Until her dying day, Nan Britton claimed that her daughter was the product of a love affair with President Warren G. Harding. Nearly 100 years after this tryst began, Britton has been vindicated. This week, her long-dismissed claims of paternity were confirmed by DNA testing that proved Harding’s descendants and Britton’s daughter’s children were second cousins.
This revelation lends credence to a book that scandalized the country way back when. In 1927, four years after Harding’s untimely death, Britton published her autobiography: The President’s Daughter. Multiple publishers had refused her, but her persistence paid off—the titillating details of her presidential affair became a bestseller. Britton, who’d been shunned by the Harding family for financial support in the upbringing of her child, made her exposé into a rallying cry for children born of wedlock.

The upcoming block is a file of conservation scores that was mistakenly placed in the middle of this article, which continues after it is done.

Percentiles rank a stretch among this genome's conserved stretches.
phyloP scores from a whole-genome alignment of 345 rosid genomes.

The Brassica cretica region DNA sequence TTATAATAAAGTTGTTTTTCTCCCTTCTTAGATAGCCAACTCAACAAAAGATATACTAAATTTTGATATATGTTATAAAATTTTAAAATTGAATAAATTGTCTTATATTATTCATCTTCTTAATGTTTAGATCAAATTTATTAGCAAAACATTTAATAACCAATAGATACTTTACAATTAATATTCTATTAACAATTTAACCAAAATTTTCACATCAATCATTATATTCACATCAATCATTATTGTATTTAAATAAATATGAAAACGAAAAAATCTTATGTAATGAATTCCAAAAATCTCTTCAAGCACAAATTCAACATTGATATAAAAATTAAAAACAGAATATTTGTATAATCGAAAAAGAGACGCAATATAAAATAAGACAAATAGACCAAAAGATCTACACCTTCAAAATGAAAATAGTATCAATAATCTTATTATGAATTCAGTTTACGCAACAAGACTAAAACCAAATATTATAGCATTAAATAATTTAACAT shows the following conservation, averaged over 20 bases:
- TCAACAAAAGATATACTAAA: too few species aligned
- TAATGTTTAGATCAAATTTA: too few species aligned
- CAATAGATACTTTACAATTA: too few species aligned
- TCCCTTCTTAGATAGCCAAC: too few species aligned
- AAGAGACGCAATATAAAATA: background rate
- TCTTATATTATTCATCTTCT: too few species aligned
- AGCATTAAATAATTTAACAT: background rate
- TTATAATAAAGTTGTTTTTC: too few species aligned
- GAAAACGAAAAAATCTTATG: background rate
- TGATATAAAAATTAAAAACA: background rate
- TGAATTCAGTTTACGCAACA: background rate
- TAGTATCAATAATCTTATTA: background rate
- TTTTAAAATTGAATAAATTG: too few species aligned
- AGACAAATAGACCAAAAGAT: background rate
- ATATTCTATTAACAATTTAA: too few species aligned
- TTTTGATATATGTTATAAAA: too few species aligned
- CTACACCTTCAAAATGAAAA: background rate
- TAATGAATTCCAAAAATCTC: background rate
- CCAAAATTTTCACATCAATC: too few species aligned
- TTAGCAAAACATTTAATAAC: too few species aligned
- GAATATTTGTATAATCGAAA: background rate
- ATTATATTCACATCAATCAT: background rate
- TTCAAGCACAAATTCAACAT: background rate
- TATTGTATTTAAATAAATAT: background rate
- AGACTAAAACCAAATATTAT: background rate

Her tale and its smooth-talking characters are too juicy to be forgotten with time. Britton grew up in Marion, Ohio, where Harding’s family ran the local newspaper. She fell in love with Warren G. Harding, a local politician, at age 14. He was 45. She was taught high school English by his sister as he was in the midst of a campaign for office. Britton’s early pursuit of the man who’d become president was, frankly, quite creepy.